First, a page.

World Bank draft strategy outlines reform priorities — but no specifics

Jim Yong Kim, president of the World Bank. The draft strategy document that aims to remake the institution is geared towards reorienting resources toward eliminating extreme poverty by 2030 and fostering inclusive growth in middle-income countries. Photo by: United Nations Photo Collection

Plans for reform at the World Bank are taking shape, as the bank’s executive board is currently reviewing a draft strategy document that outlines President Jim Yong Kim’s vision for reorienting all of the bank’s resources toward the twin goals of eliminating extreme poverty by 2030 and fostering inclusive growth in middle-income countries.

The board will vote on the reorganization strategy during the World Bank annual meeting in early October.

Devex spoke with a high-level official within the bank who confirmed the draft strategy had been leaked. The 42-page document offers a new glimpse into an ongoing reform process that has polarized bank employees, some of whom feel Kim’s strategy for rolling out changes has lacked specifics when it comes to how it will be implemented.

Despite its undisclosed roadmap, the proposal to create an institution-wide strategy is seen as a big step toward aligning the bank’s goals with the changing global dynamics of borrowing, lending, income and growth – a step that has not been taken in three World Bank administrations.

Refined focus on eliminating poverty, inclusive growth

The last time the World Bank implemented an institution-wide strategy was during the presidency of James Wolfensohn, best remembered for his efforts to turn the institution into a “knowledge bank” by releasing the bank’s troves of research and data for public use.

Later the bank endured Paul Wolfowitz’s scandal-tarnished tenure, followed by Robert Zoellick’s leadership, the latter largely occupied with responding to the global recession that saw huge increases in World Bank lending – largely to middle-income countries.

Now lending has returned nearly to pre-recession levels, and the bank’s leaders are facing a development landscape characterized by much greater competition from other development banks, bilateral donors like China, and even private philanthropists and foundations.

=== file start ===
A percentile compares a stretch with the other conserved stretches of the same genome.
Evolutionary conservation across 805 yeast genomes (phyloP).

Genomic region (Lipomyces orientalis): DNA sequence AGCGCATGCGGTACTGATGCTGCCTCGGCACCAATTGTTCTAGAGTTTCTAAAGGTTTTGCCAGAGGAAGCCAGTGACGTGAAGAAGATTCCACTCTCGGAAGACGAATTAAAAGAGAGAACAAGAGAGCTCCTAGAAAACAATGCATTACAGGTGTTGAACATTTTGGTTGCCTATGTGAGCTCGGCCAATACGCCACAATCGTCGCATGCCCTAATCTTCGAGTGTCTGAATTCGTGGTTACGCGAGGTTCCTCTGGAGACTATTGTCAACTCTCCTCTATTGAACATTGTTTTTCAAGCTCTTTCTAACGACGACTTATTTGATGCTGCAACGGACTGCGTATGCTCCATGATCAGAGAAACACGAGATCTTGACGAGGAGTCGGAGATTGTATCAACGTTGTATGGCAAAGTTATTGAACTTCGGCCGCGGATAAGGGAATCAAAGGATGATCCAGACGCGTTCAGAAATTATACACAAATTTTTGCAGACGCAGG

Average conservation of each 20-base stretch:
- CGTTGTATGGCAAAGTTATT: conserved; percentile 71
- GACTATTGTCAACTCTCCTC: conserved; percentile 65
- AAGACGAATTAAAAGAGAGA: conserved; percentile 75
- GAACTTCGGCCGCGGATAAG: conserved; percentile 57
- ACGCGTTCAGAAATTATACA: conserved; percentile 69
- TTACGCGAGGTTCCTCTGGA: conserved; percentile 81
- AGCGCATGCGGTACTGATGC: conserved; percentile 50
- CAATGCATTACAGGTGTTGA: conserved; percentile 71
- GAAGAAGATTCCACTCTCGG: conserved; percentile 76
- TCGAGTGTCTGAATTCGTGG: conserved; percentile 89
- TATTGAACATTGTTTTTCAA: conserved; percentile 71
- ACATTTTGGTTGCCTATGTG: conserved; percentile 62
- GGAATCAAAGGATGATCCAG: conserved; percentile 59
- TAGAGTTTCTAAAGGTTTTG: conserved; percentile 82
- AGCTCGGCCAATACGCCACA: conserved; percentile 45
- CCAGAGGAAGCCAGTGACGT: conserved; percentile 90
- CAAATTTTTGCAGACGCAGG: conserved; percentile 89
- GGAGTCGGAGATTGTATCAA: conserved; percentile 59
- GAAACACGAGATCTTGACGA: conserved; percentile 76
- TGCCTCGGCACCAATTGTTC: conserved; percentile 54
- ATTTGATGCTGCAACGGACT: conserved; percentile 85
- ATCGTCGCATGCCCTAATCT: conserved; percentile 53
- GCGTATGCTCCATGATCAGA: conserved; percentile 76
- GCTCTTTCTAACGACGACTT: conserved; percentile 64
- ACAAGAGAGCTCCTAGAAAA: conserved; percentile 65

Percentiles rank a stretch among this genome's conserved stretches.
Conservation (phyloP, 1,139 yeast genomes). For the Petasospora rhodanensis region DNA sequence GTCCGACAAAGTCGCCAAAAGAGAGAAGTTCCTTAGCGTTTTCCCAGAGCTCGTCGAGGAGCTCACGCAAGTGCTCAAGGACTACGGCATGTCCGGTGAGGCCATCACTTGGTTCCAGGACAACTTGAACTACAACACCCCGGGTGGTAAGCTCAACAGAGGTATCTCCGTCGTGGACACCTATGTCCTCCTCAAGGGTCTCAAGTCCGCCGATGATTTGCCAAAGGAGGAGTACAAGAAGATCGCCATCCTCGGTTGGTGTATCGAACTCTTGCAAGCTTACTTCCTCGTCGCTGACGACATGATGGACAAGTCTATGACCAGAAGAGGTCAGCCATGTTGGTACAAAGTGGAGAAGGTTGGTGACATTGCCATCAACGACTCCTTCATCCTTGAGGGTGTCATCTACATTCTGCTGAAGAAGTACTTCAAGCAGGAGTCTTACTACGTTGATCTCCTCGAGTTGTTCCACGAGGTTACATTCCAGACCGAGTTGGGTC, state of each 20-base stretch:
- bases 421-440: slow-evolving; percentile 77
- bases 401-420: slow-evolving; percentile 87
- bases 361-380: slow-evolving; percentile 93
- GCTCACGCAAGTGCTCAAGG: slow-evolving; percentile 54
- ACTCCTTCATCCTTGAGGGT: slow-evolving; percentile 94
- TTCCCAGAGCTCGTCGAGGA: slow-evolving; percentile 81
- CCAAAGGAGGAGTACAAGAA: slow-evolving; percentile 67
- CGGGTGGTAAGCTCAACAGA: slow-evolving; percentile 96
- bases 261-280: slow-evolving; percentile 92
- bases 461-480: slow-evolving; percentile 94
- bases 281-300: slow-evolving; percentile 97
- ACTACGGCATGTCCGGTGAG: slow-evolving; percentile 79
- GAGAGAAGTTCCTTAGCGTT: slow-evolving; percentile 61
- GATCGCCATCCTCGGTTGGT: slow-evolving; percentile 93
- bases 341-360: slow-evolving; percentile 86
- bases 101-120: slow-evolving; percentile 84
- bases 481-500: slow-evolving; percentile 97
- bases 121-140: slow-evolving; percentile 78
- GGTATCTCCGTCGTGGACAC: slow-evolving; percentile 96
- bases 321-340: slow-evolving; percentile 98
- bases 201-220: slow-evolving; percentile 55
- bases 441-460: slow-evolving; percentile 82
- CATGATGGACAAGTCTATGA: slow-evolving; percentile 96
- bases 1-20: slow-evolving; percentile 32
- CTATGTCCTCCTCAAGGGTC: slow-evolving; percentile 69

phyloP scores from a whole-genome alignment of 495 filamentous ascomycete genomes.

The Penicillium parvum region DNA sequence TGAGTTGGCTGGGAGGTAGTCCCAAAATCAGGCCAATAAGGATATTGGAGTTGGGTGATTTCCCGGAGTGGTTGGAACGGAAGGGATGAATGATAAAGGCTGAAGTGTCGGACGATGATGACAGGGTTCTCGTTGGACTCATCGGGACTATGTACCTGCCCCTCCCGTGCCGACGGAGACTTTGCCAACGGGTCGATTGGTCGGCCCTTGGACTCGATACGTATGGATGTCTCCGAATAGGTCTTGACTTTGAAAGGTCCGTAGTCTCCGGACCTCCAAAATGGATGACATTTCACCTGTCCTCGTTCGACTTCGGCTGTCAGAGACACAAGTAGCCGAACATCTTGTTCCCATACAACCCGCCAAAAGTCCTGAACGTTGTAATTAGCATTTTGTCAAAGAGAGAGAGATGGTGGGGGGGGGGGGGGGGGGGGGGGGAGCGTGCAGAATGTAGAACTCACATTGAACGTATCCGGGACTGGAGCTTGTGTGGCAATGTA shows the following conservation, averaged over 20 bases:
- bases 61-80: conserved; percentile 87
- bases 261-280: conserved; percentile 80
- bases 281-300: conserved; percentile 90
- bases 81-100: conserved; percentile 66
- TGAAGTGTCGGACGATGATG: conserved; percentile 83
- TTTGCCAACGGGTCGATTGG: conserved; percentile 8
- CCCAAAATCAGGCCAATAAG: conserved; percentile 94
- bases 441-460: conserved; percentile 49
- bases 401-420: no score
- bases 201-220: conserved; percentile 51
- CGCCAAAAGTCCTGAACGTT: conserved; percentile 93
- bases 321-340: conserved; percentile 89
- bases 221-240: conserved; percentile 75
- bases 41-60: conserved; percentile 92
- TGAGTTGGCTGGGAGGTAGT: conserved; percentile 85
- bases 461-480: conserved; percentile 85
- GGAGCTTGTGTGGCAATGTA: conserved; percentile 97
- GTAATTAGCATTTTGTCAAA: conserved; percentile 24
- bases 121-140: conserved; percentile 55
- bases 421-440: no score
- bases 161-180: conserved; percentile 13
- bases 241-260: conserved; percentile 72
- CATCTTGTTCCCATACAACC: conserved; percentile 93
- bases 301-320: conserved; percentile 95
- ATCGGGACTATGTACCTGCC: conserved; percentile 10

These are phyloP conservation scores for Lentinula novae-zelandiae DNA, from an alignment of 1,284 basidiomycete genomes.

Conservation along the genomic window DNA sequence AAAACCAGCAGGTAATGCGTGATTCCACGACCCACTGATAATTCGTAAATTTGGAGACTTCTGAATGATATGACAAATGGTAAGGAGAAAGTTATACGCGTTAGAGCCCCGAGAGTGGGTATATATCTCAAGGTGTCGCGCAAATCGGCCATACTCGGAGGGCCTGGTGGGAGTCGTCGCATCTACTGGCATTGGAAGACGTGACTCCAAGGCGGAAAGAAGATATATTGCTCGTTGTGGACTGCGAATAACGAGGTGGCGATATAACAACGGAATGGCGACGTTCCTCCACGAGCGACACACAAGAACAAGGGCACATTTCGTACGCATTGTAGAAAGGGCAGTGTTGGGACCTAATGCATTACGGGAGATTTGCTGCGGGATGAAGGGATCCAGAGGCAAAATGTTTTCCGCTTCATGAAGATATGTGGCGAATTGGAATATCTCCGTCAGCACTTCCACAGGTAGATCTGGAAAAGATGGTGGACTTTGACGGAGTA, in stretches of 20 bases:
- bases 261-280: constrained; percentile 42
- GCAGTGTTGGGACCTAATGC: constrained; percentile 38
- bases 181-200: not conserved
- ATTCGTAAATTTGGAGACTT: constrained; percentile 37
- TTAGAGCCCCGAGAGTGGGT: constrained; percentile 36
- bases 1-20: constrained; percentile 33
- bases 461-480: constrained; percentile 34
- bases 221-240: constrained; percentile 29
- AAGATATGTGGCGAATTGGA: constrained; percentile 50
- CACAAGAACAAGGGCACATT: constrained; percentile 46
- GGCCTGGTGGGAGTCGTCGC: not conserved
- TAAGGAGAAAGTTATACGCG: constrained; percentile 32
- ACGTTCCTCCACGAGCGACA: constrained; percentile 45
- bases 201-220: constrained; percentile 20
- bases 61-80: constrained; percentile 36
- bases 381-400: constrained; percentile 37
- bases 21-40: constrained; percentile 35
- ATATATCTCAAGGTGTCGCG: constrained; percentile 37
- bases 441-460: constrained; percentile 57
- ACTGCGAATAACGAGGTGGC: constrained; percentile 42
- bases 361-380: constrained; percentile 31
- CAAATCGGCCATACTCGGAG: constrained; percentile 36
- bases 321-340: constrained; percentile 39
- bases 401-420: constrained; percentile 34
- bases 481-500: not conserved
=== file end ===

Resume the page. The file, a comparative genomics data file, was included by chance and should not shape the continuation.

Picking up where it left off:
Kim declared his intention to remake the institution he leads into a “solutions bank,” focused on programs specifically targeted to eliminating extreme poverty and fostering inclusive growth.

Many see the refined focus less as an example of ambitious goal-setting and more as an effort to cut costs and carve out a narrower niche in the face of an altered development finance reality. It’s a first step to align all five World Bank Group institutions – the International Bank for Reconstruction and Development, the International Finance Corp., the International Development Association, the Multilateral Investment Guarantee Agency, and the International Center for Settlement of Investment Disputes – with the dual goals Kim articulated last year.

No specifics

The bank reform process got under way in January this year when Kim commissioned international consulting firm McKinsey to conduct an organizational health survey. Just six months later, he announced the departure of two long-time vice presidents in a memo to staff that offered little explanation for the resignations.

The bank’s internal messaging system has witnessed a vigorous back-and-forth between supporters and skeptics of the proposals generated in staff working groups and posted inside the bank for internal comment and discussion.

Many observers continue to wonder what Kim’s first big initiative will be, and the leaked draft strategy, obtained by Reuters, appears to provide little clarity in terms of which specific programs will be changed, cut, or expanded.

Bank employees are still eager to learn how the proposed system of “global practices,” intended to reshape the way technical expertise informs regional programs and will change staffing requirements and responsibilities.

According to the Reuters report, the draft strategy hints at a greater role for new, innovative financing mechanisms – like fees, earmarks and trust-funds – which could offer controversial alternatives to traditional loan financing practices. It also suggests the World Bank will seek to partner with other development institutions like the United Nations, as well as with non-traditional actors through the formation of public-private partnerships.

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About the author

  • Michael Igoe

    Michael Igoe is a Senior Reporter with Devex, based in Washington, D.C. He covers U.S. foreign aid, global health, climate change, and development finance. Prior to joining Devex, Michael researched water management and climate change adaptation in post-Soviet Central Asia, where he also wrote for EurasiaNet. Michael earned his bachelor's degree from Bowdoin College, where he majored in Russian, and his master’s degree from the University of Montana, where he studied international conservation and development.